Widening the Pipeline: Offering College Credit to High School Students
“Mom, do you really have to talk to all my friends about their college opportunities?” This is a complaint my daughter often has of me. I explain, yes, I want them all to have the opportunity for a seamless college transition. Insert eye rolling. For the first seven years of my work at Laramie County Community College (LCCC), I was honored to work for Gaining Early Awareness and Readiness of Undergraduate Programs (GEAR UP), a federally funded college-preparation grant. I recently moved on to work with concurrent and dual enrollment at our college, which means creating a college-going culture is a large part of my role at LCCC High School Programs. In 2014 my predecessor and mentor began the self-study our college needed to pursue accreditation from the National Alliance of Concurrent Enrollment Partnerships (NACEP). Today we have the distinct honor of being the only NACEP-accredited community college in Wyoming since 2016. There are about 104 accredited programs in the United States listed on the NACEP website. LCCC chose to pursue accreditation not only to provide students with an excellent college class but also to stay compliant with our state laws and our college strategic plans. Wyoming is one of a few states that encourage students in high school to earn college credit.
This is a wonderful opportunity for my daughter and her friends since they, like many other high school students, will need some sort of post-secondary education — whether it is a certificate or a diploma — in order to be competitive in a global market. Many students are taking advantage of college credit while in high school through concurrent or dual-enrollment programs. The advocates for concurrent enrollment are thrilled with success rates of students completing not only high school but also college. The opponents say that it is not a real college experience.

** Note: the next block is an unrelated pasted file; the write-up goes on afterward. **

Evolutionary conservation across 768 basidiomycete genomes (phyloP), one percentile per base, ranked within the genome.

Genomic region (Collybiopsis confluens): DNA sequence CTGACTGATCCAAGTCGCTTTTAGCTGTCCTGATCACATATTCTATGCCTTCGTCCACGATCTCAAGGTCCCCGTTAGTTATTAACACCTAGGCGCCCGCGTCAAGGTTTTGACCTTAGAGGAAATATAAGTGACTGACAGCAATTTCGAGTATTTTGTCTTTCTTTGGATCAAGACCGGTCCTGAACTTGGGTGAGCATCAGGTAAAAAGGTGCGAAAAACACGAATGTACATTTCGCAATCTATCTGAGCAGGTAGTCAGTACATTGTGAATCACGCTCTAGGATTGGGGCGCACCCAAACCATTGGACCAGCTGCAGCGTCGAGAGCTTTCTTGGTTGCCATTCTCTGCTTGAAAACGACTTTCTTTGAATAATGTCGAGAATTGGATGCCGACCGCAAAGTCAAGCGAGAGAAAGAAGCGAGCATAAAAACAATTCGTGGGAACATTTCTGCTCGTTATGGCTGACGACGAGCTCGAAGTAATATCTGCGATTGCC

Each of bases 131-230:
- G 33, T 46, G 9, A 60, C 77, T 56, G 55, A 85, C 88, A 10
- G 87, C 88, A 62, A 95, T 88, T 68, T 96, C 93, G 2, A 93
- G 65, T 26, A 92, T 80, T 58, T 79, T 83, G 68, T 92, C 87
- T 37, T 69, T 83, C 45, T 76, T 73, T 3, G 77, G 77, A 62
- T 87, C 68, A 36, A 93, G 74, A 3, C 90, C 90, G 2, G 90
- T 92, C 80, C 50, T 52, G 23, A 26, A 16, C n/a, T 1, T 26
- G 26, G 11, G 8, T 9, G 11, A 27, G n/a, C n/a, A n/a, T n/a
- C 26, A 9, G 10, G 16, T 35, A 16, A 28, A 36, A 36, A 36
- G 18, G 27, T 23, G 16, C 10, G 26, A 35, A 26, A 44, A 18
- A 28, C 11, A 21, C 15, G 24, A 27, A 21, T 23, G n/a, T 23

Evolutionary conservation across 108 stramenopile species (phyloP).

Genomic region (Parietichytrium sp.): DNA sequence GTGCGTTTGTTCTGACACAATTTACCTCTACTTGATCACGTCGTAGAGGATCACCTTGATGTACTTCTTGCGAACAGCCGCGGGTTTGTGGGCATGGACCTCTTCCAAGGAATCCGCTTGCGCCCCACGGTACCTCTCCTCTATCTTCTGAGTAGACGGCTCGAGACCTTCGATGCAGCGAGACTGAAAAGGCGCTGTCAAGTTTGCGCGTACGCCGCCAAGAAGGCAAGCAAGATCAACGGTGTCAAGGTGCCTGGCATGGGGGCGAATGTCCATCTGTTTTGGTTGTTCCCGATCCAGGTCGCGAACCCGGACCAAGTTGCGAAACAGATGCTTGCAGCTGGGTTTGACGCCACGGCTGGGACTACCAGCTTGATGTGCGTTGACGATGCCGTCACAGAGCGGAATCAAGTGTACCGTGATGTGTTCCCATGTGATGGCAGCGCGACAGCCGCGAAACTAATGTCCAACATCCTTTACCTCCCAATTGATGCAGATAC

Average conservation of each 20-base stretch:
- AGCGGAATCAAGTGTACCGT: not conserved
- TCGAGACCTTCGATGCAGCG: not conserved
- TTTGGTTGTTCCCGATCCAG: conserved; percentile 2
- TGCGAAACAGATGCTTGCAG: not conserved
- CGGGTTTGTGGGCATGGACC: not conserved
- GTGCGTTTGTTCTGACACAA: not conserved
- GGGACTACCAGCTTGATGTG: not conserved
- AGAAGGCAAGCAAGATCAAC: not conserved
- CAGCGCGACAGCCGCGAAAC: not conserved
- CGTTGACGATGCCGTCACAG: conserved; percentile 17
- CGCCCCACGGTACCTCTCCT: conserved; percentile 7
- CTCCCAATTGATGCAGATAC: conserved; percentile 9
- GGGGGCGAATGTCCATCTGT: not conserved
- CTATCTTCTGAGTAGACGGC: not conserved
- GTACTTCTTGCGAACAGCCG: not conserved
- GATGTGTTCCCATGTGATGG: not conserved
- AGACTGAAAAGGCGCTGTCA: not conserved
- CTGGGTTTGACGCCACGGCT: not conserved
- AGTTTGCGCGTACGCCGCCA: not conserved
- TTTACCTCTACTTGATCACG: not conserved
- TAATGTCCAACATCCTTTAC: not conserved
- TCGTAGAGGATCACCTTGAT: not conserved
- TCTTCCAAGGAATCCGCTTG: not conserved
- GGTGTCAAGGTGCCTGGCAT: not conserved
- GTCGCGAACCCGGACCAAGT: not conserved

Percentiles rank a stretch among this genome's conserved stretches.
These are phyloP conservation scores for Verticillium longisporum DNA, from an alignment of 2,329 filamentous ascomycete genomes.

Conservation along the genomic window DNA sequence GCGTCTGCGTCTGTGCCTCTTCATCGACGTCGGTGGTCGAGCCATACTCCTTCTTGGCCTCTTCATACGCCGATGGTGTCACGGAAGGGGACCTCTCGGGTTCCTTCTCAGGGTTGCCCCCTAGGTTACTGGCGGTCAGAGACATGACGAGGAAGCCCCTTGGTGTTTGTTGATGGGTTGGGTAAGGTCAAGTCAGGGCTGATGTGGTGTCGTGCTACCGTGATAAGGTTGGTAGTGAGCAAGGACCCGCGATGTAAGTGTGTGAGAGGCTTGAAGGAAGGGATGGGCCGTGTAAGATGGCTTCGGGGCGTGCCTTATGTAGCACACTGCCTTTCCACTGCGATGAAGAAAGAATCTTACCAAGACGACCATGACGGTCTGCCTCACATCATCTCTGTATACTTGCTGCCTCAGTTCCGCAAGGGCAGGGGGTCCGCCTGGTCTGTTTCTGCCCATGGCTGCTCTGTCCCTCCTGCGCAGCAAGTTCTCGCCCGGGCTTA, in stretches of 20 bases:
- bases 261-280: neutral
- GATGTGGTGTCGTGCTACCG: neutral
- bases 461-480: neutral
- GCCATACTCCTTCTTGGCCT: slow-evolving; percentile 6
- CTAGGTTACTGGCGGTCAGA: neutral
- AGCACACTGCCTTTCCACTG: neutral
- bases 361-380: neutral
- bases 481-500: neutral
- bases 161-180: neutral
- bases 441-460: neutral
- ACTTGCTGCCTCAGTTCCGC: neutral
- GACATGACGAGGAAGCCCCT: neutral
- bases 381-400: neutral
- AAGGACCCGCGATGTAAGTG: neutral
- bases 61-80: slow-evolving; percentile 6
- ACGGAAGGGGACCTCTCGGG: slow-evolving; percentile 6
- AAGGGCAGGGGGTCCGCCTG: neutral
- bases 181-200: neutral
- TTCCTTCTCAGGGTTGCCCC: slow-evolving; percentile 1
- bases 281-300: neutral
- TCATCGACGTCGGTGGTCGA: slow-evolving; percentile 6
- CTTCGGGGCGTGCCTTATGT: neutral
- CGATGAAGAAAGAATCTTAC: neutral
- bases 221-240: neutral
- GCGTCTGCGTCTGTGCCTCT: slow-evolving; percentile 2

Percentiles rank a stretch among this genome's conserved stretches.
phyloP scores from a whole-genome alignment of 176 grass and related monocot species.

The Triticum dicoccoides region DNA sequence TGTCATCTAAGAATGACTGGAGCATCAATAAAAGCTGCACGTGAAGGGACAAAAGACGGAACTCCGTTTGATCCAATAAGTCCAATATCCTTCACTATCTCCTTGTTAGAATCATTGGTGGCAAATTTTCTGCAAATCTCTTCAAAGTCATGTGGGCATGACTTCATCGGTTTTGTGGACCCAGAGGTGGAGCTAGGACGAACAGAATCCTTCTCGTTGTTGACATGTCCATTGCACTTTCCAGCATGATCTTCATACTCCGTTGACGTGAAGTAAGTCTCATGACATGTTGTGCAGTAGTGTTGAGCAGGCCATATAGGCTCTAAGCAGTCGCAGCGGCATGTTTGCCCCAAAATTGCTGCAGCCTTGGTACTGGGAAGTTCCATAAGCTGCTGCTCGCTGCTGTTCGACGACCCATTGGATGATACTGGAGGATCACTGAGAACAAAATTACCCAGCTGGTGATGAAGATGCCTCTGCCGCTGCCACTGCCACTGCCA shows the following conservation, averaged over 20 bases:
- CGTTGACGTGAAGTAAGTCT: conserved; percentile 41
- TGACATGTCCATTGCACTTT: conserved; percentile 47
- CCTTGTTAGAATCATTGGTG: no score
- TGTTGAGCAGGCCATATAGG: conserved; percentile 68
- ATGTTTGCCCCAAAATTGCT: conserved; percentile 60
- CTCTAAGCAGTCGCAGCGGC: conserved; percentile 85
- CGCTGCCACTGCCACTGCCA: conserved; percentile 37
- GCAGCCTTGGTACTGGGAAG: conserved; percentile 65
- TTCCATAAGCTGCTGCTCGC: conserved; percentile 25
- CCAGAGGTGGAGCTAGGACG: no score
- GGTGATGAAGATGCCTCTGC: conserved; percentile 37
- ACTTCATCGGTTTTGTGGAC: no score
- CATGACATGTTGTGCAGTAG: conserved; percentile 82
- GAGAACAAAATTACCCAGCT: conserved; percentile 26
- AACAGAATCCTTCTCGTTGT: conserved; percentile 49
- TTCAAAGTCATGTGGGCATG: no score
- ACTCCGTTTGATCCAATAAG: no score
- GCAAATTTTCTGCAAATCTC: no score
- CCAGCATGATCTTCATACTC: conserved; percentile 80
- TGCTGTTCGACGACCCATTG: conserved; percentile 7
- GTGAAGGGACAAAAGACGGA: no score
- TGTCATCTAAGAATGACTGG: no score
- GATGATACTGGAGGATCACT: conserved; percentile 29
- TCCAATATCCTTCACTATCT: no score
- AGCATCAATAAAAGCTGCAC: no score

I would argue that taking one or two college classes per semester is not meant to be a full college experience. Instead, concurrent and dual enrollment is a transition to experience college-level academic work. Students who take the challenge to increase their skills in a career or technical field or in a transferable academic course have found it easier to adapt to life after high school if they have taken a concurrent or dual enrollment course or two. They not only save time but also money by participating in an early college experience.
Concurrent enrollment classes allow students to get high school and college credit; these are typically classes taken on a high school campus with a college-approved high school teacher. Dual-enrollment classes also allow students to get high school and college credit; however, these are taken on a college campus with a college professor. There are many other variations of concurrent and dual enrollment like dual credit, career academies and middle college—your school may call it co-enrollment or articulated credit. Our college even offers a Jump Start option for students wanting only college credit because they have met their high school obligations through the classes being taken senior year. Regardless of what the program is called, they are all designed to smooth the transition from secondary to post-secondary education.